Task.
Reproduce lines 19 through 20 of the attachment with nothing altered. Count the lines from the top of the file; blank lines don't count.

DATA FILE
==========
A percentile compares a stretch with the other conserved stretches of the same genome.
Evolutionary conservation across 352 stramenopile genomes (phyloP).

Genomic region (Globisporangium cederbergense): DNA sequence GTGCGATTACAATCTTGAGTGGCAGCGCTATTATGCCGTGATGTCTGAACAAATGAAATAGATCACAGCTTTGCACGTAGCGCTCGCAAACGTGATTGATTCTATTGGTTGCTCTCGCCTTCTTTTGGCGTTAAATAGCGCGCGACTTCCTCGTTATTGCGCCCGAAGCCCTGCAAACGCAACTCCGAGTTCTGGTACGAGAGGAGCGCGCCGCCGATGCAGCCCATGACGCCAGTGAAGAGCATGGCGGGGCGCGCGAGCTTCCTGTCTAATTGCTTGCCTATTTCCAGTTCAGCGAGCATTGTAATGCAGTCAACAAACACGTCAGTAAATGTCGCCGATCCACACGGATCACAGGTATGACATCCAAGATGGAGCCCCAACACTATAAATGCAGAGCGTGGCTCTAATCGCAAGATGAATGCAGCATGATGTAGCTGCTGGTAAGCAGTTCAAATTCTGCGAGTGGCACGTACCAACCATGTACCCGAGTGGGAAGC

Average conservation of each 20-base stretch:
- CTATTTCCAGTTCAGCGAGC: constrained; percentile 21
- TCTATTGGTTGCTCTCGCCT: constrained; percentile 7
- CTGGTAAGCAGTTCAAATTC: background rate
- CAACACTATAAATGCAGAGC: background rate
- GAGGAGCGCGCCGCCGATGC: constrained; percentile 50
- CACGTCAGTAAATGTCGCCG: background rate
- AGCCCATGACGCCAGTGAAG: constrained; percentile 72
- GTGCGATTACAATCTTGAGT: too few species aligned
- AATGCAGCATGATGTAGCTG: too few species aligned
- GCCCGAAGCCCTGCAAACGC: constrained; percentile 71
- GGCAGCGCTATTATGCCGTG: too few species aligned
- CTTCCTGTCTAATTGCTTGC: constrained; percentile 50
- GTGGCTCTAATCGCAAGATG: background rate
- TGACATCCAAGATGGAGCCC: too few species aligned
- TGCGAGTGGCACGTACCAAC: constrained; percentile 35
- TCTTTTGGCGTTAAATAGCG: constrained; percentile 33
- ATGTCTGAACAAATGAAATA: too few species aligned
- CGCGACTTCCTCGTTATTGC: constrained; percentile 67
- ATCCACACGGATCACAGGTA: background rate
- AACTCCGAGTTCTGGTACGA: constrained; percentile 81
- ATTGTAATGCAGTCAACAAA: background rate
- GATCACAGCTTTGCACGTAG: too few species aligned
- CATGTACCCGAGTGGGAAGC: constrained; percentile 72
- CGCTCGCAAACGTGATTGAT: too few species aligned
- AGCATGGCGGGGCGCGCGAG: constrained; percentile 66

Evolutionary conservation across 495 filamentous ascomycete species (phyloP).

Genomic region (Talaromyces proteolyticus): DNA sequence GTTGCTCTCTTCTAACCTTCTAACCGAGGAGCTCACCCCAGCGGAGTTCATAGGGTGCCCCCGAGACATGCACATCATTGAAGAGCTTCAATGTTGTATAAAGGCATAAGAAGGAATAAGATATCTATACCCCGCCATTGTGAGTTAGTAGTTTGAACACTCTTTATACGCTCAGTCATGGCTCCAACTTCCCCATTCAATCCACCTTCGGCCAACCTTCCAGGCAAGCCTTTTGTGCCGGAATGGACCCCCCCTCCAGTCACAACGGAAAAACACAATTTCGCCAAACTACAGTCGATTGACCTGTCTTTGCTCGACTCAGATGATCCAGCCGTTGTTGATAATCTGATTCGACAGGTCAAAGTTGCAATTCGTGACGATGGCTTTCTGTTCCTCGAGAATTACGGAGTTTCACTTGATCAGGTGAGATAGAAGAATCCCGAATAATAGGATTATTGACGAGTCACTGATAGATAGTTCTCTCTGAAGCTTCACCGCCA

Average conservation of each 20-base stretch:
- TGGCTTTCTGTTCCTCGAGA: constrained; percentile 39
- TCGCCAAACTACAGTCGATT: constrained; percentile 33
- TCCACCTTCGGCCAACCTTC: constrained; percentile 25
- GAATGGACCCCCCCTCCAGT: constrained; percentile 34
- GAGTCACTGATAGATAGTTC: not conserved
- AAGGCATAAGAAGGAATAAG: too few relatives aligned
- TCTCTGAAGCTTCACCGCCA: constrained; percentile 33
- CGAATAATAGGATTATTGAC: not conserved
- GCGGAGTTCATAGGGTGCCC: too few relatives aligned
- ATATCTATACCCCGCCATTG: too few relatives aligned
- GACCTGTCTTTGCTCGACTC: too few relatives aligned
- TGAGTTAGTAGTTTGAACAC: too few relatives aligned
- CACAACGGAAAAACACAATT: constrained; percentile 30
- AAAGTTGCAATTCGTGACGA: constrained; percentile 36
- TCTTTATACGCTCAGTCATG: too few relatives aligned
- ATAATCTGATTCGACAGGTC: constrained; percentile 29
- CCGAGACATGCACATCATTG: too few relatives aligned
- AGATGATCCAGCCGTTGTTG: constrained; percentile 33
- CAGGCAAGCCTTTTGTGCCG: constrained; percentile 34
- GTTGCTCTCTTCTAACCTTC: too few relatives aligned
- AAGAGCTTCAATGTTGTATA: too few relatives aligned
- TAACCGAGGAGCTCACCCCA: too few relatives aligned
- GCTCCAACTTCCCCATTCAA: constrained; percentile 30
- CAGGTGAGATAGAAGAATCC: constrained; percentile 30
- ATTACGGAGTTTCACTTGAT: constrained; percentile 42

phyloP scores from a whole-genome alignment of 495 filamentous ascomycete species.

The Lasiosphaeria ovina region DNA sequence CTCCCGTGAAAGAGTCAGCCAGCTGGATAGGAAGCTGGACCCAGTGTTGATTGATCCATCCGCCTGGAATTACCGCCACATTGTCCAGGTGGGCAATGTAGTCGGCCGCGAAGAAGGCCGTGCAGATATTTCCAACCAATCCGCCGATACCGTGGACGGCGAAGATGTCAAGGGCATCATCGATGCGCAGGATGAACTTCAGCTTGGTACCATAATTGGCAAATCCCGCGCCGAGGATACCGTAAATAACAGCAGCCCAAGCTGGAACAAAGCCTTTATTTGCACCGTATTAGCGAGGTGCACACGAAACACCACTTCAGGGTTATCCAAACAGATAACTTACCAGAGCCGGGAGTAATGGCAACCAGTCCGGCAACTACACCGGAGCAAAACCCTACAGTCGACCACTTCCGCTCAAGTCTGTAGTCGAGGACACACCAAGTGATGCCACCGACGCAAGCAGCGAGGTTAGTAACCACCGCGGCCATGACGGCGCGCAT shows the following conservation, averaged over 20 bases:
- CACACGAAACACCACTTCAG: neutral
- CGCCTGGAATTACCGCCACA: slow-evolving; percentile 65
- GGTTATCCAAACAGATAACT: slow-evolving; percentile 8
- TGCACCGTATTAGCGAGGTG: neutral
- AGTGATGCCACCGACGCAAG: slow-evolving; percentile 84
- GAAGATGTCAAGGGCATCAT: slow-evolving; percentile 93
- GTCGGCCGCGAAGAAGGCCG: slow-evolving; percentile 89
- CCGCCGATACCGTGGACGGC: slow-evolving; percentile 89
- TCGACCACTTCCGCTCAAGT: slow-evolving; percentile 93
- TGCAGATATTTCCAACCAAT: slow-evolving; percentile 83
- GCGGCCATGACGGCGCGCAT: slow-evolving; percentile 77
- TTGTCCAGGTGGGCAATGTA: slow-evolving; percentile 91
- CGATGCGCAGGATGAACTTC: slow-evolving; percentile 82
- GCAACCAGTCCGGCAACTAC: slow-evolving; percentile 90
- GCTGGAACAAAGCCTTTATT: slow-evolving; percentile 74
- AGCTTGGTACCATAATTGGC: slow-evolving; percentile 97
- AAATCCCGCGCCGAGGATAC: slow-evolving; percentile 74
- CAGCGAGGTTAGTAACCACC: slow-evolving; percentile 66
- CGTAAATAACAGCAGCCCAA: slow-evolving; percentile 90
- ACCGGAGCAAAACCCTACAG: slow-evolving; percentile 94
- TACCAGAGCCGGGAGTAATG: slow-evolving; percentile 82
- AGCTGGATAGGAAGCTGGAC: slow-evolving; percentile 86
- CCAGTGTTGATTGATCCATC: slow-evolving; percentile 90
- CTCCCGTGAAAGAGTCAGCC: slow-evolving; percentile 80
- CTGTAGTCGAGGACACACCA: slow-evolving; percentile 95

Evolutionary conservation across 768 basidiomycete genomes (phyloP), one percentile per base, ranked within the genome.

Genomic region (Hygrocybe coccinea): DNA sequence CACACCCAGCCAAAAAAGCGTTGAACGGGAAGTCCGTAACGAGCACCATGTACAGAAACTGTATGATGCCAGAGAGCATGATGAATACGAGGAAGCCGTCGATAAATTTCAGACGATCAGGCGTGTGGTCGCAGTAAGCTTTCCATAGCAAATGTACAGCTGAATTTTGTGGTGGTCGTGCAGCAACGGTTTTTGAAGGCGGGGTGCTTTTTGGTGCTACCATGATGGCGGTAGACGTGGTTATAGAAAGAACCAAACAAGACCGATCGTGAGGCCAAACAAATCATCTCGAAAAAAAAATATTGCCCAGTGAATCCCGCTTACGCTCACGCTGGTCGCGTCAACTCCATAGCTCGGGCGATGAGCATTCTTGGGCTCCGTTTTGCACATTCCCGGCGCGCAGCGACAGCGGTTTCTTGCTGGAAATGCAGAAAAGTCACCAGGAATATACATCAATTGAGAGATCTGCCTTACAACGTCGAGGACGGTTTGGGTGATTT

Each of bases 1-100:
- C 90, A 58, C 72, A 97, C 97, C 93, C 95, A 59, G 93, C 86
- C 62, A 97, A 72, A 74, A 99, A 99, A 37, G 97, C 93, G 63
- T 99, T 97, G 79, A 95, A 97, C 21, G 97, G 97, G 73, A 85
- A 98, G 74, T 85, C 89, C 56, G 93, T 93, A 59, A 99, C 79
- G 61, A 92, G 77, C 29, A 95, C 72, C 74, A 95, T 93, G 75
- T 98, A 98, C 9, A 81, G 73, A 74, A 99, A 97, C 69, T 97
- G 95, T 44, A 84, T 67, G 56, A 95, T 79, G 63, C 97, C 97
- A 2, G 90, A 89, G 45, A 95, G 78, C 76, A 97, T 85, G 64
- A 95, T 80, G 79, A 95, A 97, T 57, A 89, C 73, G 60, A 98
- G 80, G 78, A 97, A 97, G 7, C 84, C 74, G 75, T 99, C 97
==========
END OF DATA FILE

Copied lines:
- TGCGAGTGGCACGTACCAAC: constrained; percentile 35
- TCTTTTGGCGTTAAATAGCG: constrained; percentile 33